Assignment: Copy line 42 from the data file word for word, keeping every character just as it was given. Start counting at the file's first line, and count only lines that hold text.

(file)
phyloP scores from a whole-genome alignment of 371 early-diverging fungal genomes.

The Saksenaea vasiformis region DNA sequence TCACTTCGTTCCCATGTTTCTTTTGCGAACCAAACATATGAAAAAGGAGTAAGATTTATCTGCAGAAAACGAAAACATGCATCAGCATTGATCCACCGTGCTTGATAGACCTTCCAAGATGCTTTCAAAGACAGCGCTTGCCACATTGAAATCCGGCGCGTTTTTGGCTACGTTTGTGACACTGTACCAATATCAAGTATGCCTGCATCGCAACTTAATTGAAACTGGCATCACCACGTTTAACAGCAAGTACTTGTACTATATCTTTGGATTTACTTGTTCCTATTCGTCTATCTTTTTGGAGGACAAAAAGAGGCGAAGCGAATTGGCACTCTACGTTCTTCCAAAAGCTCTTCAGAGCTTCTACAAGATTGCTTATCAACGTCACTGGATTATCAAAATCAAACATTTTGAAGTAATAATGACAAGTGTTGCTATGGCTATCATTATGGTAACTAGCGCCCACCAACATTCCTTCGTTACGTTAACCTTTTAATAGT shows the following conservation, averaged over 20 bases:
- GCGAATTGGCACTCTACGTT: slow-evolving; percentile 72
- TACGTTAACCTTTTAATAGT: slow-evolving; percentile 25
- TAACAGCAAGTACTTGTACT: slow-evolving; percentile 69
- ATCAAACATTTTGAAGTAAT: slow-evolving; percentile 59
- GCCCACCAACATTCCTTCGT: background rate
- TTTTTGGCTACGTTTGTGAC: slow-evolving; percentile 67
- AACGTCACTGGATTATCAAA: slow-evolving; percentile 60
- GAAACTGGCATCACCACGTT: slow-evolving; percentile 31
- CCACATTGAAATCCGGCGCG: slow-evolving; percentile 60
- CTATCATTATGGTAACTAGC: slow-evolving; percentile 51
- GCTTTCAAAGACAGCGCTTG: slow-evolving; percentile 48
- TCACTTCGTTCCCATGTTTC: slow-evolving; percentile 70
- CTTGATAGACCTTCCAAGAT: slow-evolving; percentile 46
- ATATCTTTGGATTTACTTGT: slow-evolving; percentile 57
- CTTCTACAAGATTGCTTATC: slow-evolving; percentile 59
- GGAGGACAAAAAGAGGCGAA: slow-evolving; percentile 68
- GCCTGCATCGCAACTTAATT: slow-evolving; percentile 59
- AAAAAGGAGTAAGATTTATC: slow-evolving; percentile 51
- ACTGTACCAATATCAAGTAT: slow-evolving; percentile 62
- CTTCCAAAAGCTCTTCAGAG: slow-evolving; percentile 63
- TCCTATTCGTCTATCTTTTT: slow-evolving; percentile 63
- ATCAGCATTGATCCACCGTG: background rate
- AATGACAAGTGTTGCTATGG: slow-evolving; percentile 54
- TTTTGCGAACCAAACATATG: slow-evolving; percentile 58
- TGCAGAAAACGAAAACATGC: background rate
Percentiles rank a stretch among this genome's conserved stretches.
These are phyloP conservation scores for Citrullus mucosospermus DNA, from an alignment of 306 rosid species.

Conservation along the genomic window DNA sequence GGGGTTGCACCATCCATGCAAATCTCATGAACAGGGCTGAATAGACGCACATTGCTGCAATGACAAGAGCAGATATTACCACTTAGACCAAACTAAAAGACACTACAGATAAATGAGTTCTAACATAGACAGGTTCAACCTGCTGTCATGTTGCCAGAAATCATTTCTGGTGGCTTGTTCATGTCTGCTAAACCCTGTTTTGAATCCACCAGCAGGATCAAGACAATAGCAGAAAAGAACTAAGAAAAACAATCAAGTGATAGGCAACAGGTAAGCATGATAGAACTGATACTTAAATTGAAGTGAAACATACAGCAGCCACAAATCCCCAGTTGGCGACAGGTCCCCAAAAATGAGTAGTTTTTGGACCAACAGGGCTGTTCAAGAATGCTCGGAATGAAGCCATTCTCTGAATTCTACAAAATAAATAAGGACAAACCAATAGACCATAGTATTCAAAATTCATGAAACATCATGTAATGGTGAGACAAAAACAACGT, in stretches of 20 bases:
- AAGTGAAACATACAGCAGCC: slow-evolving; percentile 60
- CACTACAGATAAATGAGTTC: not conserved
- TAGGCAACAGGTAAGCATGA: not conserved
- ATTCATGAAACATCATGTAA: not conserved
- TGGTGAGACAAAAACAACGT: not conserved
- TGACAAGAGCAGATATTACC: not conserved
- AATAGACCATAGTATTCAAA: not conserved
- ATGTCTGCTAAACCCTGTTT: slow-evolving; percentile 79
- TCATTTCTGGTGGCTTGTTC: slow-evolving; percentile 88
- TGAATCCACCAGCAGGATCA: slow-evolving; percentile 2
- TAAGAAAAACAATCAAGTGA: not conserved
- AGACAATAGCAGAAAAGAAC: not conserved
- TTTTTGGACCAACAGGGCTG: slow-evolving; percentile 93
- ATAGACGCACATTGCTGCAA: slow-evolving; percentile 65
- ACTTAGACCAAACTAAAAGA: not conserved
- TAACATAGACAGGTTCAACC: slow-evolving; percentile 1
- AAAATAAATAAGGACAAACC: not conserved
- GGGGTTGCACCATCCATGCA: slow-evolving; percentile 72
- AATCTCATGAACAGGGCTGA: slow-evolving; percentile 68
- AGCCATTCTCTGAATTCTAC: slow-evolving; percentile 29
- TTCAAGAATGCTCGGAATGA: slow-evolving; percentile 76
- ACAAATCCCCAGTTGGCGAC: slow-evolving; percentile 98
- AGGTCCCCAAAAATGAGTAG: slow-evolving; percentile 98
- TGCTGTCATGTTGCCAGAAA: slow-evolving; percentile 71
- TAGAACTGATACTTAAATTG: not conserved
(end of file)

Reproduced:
- AGACAATAGCAGAAAAGAAC: not conserved